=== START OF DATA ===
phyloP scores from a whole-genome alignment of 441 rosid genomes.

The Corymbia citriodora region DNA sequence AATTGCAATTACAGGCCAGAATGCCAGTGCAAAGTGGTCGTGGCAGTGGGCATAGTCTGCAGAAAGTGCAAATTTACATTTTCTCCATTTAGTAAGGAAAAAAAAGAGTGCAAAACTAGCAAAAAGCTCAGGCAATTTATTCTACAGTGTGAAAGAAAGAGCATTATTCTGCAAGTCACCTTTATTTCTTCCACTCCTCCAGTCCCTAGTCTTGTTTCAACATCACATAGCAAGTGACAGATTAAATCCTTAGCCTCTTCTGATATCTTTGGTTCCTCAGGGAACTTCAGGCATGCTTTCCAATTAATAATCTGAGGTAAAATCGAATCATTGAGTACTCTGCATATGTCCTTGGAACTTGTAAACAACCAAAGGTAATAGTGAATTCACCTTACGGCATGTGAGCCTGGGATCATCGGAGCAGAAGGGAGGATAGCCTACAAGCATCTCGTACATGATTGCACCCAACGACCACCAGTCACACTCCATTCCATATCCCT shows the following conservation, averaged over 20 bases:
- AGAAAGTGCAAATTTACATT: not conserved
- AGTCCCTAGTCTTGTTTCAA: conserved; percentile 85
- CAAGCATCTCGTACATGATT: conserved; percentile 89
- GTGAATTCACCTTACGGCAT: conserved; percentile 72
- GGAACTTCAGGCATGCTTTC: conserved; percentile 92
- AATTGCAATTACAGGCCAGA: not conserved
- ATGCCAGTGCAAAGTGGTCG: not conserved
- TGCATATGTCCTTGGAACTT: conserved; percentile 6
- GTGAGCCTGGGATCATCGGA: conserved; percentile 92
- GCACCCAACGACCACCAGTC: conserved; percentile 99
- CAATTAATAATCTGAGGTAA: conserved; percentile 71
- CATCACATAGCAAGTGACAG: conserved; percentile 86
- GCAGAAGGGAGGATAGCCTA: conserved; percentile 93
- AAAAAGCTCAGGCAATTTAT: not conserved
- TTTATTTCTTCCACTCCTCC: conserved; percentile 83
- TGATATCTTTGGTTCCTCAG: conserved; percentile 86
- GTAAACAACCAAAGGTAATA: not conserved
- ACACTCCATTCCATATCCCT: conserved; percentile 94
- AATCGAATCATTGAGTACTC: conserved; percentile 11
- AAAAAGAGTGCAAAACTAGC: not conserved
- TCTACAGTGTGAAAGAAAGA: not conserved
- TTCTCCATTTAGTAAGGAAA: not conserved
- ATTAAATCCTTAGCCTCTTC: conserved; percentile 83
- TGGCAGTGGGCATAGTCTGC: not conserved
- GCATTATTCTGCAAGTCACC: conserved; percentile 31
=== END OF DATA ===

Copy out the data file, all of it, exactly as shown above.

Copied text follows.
phyloP scores from a whole-genome alignment of 441 rosid genomes.

The Corymbia citriodora region DNA sequence AATTGCAATTACAGGCCAGAATGCCAGTGCAAAGTGGTCGTGGCAGTGGGCATAGTCTGCAGAAAGTGCAAATTTACATTTTCTCCATTTAGTAAGGAAAAAAAAGAGTGCAAAACTAGCAAAAAGCTCAGGCAATTTATTCTACAGTGTGAAAGAAAGAGCATTATTCTGCAAGTCACCTTTATTTCTTCCACTCCTCCAGTCCCTAGTCTTGTTTCAACATCACATAGCAAGTGACAGATTAAATCCTTAGCCTCTTCTGATATCTTTGGTTCCTCAGGGAACTTCAGGCATGCTTTCCAATTAATAATCTGAGGTAAAATCGAATCATTGAGTACTCTGCATATGTCCTTGGAACTTGTAAACAACCAAAGGTAATAGTGAATTCACCTTACGGCATGTGAGCCTGGGATCATCGGAGCAGAAGGGAGGATAGCCTACAAGCATCTCGTACATGATTGCACCCAACGACCACCAGTCACACTCCATTCCATATCCCT shows the following conservation, averaged over 20 bases:
- AGAAAGTGCAAATTTACATT: not conserved
- AGTCCCTAGTCTTGTTTCAA: conserved; percentile 85
- CAAGCATCTCGTACATGATT: conserved; percentile 89
- GTGAATTCACCTTACGGCAT: conserved; percentile 72
- GGAACTTCAGGCATGCTTTC: conserved; percentile 92
- AATTGCAATTACAGGCCAGA: not conserved
- ATGCCAGTGCAAAGTGGTCG: not conserved
- TGCATATGTCCTTGGAACTT: conserved; percentile 6
- GTGAGCCTGGGATCATCGGA: conserved; percentile 92
- GCACCCAACGACCACCAGTC: conserved; percentile 99
- CAATTAATAATCTGAGGTAA: conserved; percentile 71
- CATCACATAGCAAGTGACAG: conserved; percentile 86
- GCAGAAGGGAGGATAGCCTA: conserved; percentile 93
- AAAAAGCTCAGGCAATTTAT: not conserved
- TTTATTTCTTCCACTCCTCC: conserved; percentile 83
- TGATATCTTTGGTTCCTCAG: conserved; percentile 86
- GTAAACAACCAAAGGTAATA: not conserved
- ACACTCCATTCCATATCCCT: conserved; percentile 94
- AATCGAATCATTGAGTACTC: conserved; percentile 11
- AAAAAGAGTGCAAAACTAGC: not conserved
- TCTACAGTGTGAAAGAAAGA: not conserved
- TTCTCCATTTAGTAAGGAAA: not conserved
- ATTAAATCCTTAGCCTCTTC: conserved; percentile 83
- TGGCAGTGGGCATAGTCTGC: not conserved
- GCATTATTCTGCAAGTCACC: conserved; percentile 31